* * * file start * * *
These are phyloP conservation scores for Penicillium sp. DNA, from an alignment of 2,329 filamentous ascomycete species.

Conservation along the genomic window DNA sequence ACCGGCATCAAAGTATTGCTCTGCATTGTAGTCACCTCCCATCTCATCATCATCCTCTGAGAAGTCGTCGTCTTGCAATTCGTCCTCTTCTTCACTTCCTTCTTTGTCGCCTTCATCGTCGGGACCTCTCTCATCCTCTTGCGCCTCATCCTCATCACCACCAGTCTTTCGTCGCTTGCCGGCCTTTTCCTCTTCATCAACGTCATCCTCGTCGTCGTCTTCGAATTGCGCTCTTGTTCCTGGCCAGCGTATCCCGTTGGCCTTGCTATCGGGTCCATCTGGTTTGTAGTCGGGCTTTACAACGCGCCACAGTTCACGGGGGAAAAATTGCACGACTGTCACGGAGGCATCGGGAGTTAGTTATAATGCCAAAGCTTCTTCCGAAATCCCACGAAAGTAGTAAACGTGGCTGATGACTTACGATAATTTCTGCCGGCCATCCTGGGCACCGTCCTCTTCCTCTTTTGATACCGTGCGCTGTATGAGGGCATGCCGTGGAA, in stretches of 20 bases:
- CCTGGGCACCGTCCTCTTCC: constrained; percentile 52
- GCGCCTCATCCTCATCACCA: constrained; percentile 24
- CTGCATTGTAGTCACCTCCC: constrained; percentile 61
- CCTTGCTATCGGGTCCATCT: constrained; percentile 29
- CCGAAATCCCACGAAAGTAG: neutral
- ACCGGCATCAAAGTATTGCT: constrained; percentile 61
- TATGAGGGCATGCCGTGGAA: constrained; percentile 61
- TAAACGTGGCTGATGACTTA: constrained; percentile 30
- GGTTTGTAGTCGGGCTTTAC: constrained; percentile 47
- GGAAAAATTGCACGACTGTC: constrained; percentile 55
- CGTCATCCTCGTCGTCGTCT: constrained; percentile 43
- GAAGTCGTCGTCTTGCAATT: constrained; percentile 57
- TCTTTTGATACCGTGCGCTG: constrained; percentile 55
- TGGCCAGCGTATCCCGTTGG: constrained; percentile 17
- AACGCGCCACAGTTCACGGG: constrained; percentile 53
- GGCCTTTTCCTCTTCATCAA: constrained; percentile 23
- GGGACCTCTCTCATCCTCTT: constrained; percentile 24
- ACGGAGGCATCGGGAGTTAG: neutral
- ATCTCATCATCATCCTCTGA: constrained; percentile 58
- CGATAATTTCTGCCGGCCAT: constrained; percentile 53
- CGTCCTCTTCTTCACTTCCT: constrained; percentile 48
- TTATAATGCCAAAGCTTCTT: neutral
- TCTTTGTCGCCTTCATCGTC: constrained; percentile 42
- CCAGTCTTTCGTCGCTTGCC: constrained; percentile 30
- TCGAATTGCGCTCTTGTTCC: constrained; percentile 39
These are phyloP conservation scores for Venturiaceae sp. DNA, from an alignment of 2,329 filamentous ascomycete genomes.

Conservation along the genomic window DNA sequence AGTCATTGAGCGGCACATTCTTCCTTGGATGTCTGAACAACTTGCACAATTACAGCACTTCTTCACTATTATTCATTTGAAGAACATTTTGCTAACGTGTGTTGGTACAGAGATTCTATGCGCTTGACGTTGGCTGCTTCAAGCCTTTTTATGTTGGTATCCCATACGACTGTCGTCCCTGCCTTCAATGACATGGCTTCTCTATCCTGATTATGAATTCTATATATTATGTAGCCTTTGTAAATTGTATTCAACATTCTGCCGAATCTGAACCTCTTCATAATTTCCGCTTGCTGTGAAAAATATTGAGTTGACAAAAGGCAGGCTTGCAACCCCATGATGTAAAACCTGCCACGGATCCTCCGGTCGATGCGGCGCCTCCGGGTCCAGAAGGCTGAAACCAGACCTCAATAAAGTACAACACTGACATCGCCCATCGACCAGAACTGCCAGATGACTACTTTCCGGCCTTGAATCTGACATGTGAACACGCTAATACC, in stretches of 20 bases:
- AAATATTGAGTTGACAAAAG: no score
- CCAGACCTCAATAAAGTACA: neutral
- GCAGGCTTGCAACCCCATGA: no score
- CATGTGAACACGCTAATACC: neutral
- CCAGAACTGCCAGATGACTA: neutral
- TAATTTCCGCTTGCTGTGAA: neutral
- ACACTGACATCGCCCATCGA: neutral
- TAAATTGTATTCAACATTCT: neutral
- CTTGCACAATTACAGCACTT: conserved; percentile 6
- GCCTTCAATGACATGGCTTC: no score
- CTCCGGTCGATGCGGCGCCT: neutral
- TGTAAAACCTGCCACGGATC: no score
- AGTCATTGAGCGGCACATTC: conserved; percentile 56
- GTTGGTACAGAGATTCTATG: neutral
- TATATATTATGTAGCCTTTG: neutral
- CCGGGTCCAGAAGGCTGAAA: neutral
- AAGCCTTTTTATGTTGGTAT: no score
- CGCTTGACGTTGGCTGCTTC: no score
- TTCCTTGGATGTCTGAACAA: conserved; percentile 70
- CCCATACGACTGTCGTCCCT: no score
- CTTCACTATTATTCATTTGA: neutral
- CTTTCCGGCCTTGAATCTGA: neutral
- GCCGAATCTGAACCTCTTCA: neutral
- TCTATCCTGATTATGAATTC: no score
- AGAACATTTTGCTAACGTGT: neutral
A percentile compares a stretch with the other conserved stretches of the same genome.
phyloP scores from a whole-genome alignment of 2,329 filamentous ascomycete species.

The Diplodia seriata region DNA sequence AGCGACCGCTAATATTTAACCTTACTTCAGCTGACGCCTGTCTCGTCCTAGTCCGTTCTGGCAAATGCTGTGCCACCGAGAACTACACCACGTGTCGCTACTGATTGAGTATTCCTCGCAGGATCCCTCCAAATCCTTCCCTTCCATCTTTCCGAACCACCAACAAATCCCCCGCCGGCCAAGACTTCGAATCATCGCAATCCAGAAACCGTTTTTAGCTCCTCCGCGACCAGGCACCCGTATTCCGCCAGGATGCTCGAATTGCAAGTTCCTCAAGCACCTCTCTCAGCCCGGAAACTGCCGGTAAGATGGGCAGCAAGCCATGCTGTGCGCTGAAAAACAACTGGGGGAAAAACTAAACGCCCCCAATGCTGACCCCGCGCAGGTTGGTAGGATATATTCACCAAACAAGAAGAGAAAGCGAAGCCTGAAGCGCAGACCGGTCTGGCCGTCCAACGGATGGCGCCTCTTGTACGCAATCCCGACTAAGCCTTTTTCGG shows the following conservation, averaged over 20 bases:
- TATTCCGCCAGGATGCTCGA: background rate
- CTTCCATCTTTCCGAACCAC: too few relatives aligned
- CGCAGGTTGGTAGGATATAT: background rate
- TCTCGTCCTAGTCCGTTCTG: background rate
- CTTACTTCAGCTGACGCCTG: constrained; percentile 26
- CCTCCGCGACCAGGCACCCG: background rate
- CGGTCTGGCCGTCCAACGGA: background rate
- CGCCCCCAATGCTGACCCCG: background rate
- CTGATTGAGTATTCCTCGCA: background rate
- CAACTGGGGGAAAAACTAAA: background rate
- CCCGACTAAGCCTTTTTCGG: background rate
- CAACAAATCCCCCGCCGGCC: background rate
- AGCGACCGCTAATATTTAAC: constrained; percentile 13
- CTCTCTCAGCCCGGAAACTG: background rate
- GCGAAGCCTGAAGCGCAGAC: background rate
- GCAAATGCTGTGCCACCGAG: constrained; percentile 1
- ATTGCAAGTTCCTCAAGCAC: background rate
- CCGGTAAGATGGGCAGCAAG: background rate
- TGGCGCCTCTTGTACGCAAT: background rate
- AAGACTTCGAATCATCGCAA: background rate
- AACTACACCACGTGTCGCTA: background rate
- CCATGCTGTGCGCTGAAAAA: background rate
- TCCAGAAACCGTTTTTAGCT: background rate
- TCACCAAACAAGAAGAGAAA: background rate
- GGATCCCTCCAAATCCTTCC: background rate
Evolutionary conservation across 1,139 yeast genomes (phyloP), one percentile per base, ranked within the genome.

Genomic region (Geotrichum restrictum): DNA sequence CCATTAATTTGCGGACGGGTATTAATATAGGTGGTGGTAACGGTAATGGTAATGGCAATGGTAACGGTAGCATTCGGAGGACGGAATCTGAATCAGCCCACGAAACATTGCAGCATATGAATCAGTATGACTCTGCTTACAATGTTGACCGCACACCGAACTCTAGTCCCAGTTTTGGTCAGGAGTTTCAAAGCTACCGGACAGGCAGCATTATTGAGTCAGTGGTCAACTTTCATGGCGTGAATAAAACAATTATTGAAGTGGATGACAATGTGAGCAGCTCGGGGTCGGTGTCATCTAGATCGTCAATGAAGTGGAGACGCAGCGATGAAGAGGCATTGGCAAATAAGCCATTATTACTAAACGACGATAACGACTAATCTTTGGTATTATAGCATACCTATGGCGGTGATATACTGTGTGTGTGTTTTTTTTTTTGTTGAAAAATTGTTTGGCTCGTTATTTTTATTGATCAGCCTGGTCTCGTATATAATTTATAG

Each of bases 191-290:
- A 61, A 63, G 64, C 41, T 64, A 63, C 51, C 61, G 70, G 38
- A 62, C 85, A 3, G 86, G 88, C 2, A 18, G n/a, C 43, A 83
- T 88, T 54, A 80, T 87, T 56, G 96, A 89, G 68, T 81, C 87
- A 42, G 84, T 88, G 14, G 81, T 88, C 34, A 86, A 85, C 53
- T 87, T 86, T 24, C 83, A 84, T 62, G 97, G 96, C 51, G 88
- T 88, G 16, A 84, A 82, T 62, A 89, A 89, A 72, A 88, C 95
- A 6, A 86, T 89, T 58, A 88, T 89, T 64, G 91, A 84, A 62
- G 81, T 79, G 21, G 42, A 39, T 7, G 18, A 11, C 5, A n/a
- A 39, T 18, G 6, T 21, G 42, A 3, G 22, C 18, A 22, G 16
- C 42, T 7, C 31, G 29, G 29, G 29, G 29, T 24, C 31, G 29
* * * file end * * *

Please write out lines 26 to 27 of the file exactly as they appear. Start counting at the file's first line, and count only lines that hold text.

- CCAGTCTTTCGTCGCTTGCC: constrained; percentile 30
- TCGAATTGCGCTCTTGTTCC: constrained; percentile 39